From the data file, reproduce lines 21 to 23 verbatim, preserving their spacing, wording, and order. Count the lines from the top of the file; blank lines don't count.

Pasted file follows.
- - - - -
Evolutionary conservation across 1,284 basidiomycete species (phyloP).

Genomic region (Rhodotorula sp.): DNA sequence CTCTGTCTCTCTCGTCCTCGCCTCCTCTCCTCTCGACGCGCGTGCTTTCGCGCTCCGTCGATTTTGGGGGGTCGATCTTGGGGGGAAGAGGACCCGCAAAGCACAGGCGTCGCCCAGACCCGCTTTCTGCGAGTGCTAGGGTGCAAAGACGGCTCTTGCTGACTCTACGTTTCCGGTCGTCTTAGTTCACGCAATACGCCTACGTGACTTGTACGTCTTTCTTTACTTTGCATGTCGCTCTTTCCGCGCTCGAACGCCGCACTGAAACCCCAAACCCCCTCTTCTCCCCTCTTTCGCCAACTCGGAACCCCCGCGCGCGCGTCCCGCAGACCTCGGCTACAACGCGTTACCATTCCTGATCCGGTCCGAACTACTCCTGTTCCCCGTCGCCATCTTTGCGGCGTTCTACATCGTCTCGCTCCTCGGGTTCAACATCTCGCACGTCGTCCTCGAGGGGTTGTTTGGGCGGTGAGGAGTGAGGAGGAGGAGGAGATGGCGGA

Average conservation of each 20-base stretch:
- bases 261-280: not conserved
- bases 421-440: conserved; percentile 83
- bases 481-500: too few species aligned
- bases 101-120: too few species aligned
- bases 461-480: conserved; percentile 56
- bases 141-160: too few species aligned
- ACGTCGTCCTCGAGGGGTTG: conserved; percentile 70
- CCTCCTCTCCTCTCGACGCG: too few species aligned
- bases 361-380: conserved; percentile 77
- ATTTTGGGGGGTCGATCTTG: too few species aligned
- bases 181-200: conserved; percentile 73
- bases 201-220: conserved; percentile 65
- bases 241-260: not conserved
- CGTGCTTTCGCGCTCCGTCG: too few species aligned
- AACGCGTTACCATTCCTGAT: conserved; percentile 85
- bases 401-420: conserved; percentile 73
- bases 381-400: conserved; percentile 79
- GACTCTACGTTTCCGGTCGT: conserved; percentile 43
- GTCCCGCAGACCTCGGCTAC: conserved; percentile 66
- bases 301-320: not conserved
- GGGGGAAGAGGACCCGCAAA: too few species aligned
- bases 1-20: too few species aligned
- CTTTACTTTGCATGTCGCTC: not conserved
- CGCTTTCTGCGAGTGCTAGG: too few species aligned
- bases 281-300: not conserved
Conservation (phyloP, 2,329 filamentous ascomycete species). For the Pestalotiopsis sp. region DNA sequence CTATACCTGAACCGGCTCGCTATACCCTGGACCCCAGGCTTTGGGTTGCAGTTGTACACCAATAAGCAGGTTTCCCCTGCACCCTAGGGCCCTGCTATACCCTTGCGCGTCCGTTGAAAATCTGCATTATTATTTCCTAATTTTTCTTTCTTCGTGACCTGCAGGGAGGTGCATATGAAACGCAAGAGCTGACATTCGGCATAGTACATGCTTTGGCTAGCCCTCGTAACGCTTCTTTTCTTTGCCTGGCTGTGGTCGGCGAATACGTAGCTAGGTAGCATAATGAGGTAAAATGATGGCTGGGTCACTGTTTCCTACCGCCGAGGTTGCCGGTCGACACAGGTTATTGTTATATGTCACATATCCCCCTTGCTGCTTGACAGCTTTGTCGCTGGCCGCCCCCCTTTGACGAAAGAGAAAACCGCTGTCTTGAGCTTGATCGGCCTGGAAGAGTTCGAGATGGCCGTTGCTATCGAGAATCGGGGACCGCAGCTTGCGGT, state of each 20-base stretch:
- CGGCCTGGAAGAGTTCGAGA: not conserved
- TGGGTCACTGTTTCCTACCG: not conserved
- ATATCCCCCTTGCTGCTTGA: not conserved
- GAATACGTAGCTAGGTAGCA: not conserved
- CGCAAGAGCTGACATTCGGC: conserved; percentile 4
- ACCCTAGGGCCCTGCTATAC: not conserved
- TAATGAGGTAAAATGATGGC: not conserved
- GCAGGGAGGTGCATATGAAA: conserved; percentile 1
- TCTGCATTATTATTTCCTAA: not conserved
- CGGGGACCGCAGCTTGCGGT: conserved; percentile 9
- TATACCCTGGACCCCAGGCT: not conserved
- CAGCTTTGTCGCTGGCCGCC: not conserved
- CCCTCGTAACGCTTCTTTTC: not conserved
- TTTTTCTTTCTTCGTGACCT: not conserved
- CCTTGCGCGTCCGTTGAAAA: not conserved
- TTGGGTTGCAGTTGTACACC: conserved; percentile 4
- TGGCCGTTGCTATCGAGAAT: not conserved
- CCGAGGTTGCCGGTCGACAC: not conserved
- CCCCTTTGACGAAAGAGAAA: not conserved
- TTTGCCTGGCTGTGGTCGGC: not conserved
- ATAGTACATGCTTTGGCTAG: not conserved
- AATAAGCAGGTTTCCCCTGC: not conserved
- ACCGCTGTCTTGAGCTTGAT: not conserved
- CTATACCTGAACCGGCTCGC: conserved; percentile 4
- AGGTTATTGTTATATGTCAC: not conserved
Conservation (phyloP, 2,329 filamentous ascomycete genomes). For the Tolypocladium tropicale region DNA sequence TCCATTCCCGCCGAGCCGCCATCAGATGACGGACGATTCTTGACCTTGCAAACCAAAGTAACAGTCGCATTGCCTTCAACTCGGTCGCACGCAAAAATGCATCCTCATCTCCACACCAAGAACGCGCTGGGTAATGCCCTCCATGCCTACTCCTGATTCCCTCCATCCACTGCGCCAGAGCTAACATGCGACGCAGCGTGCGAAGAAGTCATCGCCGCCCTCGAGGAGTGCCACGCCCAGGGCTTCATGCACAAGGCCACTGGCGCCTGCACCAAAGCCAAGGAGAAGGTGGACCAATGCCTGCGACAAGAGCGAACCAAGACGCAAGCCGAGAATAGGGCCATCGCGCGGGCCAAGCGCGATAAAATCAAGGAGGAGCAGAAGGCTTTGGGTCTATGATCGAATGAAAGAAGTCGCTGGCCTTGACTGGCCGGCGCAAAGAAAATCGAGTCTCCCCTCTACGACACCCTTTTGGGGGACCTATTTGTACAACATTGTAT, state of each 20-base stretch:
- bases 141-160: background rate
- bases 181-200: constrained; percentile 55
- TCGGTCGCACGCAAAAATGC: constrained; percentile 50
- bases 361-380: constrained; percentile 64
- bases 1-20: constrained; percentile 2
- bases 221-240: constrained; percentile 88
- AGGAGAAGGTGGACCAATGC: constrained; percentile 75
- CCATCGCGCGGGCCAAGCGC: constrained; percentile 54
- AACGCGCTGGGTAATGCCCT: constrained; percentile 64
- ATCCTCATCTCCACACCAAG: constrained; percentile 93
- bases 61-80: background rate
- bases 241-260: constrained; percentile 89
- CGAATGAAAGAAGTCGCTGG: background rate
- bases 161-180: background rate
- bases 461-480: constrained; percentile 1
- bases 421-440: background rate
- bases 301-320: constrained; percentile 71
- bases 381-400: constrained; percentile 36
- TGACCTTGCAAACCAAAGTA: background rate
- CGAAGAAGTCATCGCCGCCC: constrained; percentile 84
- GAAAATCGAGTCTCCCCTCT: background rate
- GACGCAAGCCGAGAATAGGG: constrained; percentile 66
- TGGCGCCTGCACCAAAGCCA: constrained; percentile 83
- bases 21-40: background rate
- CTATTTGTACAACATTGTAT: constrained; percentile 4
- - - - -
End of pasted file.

- GACTCTACGTTTCCGGTCGT: conserved; percentile 43
- GTCCCGCAGACCTCGGCTAC: conserved; percentile 66
- bases 301-320: not conserved